Paul Giannamore: Is there any difference between an LDS kid versus some guy in Hendersonville, Tennessee who's never left the area, not Mormon? You always hear, “These guys go on missions so they're battle-hardened.” A lot of guys are like, “I can take any kid who's got the right attitude and wants to get out there and get down to business. I can turn them into a great sales guy.”
Chris Eby: I could get technical with the whole culture. In my mind, it's becoming a flattened playfield anyway. Within the church, there's less percentage-wise going to missions. I don't think that you're going to get any higher-quality rep from an LDS person versus a non-LDS person. In fact, on several occasions, I find that we're getting some higher-quality reps. With these reps that we're recruiting locally, their expectations are much different. If they're trained right and trained properly, then our local reps are not leaving as much. We don't have that turnover attrition rate within the sales reps.
Paul Giannamore: What about a female rep versus a male rep?
Chris Eby: I wish as an industry, we could absolutely get more female reps because when you're knocking on a door, if you have a female rep that’s standing in front of that homeowner, lots of times, it's another female. Already, they're going to be more trusting of that other female than if I show up, I’m Santa Claus’s evil twin brother, I'm a big fat guy, I'm bald-head, and I'm scary. That puts off people right from the get-go. Versus if a female rep is there, most other females aren't going to be scared of another female and quite frankly, males don't want to tell a female though. It buys them more time and more time means more closes.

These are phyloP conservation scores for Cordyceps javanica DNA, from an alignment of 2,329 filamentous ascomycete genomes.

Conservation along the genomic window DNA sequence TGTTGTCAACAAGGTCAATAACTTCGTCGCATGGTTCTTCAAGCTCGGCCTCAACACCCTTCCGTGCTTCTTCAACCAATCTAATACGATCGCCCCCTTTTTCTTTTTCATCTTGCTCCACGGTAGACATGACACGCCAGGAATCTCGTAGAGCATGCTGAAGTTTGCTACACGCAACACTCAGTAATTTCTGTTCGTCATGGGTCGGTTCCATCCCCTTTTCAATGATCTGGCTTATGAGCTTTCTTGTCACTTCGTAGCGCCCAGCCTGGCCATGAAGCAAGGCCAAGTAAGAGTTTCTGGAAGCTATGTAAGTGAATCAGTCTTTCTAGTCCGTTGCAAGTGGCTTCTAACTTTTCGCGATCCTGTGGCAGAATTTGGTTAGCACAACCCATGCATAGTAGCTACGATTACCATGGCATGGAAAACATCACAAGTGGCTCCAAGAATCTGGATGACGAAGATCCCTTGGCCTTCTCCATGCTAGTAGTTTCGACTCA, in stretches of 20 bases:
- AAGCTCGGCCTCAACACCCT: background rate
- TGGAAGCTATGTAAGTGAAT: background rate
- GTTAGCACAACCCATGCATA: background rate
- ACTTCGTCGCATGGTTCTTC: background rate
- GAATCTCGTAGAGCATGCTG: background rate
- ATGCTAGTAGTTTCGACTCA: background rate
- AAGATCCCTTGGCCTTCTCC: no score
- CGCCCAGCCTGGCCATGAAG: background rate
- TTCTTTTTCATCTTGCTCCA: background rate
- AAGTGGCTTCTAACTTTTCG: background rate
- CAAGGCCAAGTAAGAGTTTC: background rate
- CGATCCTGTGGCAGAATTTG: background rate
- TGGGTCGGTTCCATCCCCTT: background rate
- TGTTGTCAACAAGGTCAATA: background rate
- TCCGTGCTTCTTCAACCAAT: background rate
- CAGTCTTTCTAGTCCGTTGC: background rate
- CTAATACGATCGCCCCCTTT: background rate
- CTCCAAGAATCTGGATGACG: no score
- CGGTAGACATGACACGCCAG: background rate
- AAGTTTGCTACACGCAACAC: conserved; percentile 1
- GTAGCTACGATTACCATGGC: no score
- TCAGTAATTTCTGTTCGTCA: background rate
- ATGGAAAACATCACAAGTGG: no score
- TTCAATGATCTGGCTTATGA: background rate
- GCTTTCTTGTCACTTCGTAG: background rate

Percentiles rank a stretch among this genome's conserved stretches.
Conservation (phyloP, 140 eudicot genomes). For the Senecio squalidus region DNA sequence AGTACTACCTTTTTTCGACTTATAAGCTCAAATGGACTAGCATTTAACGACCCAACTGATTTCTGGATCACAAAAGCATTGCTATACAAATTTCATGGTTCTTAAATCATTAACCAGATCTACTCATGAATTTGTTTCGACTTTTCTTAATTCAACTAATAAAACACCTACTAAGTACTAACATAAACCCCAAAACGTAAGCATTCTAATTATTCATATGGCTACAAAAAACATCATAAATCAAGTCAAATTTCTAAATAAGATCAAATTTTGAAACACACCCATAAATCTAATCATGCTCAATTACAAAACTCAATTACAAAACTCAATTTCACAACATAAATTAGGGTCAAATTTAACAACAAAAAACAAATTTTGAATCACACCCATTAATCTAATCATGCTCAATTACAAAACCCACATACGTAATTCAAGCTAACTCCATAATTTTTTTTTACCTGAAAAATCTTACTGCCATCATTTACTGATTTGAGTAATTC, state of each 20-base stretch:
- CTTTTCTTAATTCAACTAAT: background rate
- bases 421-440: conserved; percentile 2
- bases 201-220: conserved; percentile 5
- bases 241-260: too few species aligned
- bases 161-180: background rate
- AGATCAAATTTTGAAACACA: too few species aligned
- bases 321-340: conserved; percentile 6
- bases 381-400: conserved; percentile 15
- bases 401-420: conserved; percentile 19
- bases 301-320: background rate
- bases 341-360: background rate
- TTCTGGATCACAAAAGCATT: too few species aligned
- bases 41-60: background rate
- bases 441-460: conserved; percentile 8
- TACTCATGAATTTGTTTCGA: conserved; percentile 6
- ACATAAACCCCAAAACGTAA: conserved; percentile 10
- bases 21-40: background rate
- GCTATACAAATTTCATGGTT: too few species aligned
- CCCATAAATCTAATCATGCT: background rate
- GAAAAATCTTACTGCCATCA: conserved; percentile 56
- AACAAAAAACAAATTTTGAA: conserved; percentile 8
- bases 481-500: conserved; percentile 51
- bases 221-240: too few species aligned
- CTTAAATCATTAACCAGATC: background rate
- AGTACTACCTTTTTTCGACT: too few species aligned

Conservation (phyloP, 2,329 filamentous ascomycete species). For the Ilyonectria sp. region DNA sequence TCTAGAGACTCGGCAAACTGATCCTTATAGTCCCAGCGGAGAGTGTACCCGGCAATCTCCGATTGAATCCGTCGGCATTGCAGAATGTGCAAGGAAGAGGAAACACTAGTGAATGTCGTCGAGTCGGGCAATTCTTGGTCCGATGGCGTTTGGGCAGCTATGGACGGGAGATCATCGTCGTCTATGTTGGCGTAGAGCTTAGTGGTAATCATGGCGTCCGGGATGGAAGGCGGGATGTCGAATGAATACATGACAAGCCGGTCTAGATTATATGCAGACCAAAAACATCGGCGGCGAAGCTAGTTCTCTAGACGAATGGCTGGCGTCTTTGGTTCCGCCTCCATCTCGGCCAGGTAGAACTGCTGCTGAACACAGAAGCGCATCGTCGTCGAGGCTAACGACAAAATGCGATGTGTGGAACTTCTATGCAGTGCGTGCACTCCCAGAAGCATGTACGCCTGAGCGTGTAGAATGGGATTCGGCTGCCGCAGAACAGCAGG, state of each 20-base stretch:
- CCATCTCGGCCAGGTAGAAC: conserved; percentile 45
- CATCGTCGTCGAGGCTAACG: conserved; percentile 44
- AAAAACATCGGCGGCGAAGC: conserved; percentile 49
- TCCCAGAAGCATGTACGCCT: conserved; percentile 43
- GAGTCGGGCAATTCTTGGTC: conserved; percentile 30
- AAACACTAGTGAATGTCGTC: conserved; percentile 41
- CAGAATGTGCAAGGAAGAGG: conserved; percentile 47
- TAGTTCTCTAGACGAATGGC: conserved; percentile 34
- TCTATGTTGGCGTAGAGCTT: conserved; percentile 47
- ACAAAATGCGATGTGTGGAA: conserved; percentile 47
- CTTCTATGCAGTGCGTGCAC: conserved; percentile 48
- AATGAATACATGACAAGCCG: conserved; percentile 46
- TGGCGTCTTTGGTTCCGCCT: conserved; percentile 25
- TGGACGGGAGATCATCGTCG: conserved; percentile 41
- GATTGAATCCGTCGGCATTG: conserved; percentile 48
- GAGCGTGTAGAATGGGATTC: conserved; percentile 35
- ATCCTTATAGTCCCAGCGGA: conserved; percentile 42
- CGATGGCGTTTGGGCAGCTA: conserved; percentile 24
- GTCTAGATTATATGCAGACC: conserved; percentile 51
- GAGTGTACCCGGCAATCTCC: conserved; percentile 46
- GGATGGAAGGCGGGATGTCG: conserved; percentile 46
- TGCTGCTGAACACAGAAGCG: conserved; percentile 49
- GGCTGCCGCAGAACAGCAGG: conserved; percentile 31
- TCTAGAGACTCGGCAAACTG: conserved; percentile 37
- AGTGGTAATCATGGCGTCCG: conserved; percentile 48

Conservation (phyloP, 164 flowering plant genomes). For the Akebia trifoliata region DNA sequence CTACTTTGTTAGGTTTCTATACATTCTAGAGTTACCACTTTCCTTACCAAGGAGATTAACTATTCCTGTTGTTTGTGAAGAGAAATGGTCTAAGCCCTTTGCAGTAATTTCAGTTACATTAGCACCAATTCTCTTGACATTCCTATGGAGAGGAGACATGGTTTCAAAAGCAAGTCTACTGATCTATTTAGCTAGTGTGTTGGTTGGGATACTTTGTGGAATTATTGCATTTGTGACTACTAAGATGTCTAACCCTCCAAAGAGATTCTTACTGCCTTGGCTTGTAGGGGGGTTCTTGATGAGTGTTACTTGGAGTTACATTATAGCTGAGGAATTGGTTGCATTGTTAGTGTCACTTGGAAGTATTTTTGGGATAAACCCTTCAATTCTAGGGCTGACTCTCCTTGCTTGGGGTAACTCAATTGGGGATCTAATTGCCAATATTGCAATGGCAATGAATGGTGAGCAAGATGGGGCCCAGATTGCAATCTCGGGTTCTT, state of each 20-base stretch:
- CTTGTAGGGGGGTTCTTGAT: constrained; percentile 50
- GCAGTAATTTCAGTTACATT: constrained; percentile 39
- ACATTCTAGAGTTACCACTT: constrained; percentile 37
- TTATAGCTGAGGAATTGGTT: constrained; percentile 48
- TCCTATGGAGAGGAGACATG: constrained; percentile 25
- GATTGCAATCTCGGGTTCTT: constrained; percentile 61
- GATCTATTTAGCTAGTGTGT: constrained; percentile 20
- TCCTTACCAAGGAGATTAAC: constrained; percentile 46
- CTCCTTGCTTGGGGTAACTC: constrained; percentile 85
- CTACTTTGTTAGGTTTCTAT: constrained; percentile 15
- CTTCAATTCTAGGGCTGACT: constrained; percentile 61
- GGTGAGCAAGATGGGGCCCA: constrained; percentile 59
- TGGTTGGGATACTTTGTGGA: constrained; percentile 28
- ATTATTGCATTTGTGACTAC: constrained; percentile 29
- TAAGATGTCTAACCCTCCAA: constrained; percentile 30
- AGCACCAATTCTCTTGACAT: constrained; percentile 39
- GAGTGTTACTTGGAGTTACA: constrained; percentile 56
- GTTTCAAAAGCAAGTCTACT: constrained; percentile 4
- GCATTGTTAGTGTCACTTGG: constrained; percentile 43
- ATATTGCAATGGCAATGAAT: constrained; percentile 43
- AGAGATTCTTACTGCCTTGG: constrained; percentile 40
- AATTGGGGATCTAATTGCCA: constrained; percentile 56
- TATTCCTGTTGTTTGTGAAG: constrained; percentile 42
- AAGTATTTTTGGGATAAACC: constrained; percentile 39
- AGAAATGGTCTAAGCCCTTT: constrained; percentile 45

Paul Giannamore: When you're in the local markets of Tennessee, for example, and you're recruiting at school, what folks are you targeting age-wise?
Chris Eby: A lot of them are college age, but we've had our most success with non-traditionally aged door knockers, meaning that 30-plus, we've seen our most successful reps. My two top reps in 2021 were both over the age of 30.
Paul Giannamore: When you're recruiting, how many of these applicants are women versus men, in general? I'm talking about school-aged, older.
Chris Eby: It's 90% male, unfortunately. I wish we could change that. One of the things that I would like to continue to innovate is how we're recruiting. Right now, we feel that we have a good formula for recruiting sales reps and it's a lot of fun, but it does continue to be male-dominated.
Paul Giannamore: If I'm a guy, I own a pest control business, I want to experiment door-to-door, and I said, “Chris, I want to try to get five guys out this summer.” I've never done it. Maybe we did some cloverleafing with our techs, but I want to try to do something. How would I start something like that? What would you do if you were in my spot?
Chris Eby: First and foremost, I would go out there and do it on my own or I'd hire somebody to come within the organization that has been successful doing it. Here's the reason why, you'll never have the respect of your door-knocking team unless their leader has done it and been successful doing it. I have to take the time, go out there, and do it. Even if I'm just going out a couple of days a week and doing it, but then doing it consistently, it is one of the most mentally challenging things that you'll ever do.